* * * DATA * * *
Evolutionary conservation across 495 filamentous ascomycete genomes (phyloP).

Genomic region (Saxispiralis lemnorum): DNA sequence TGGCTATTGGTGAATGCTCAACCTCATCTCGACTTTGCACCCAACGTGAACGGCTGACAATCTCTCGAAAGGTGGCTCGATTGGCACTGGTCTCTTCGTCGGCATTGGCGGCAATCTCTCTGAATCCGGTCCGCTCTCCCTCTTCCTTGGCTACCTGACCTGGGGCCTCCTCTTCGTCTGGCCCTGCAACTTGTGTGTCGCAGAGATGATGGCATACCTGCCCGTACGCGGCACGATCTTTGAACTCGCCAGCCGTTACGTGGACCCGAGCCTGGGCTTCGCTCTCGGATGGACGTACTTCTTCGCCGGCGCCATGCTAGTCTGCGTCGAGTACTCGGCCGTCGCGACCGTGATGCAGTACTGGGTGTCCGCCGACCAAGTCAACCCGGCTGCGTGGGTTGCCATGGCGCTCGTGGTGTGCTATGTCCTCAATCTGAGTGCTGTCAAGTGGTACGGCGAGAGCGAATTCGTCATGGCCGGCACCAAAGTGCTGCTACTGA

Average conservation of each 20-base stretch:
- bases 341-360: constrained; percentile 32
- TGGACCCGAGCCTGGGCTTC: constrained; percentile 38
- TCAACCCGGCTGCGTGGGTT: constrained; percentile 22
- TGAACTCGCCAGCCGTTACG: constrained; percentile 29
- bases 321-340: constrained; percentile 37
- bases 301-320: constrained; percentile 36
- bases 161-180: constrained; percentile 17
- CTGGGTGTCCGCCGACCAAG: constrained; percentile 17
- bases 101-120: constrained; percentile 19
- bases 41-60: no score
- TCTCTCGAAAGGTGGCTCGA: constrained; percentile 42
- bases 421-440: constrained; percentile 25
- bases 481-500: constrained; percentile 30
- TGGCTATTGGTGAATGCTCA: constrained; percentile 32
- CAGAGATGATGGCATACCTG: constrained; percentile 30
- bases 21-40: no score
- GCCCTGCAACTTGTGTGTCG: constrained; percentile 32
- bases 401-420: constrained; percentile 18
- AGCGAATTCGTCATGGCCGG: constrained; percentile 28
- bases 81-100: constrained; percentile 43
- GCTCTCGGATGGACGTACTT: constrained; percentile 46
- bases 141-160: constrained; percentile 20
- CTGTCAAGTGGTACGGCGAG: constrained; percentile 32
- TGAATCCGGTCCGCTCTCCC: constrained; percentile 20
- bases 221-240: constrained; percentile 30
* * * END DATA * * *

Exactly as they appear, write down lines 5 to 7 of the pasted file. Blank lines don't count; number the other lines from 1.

- TGGACCCGAGCCTGGGCTTC: constrained; percentile 38
- TCAACCCGGCTGCGTGGGTT: constrained; percentile 22
- TGAACTCGCCAGCCGTTACG: constrained; percentile 29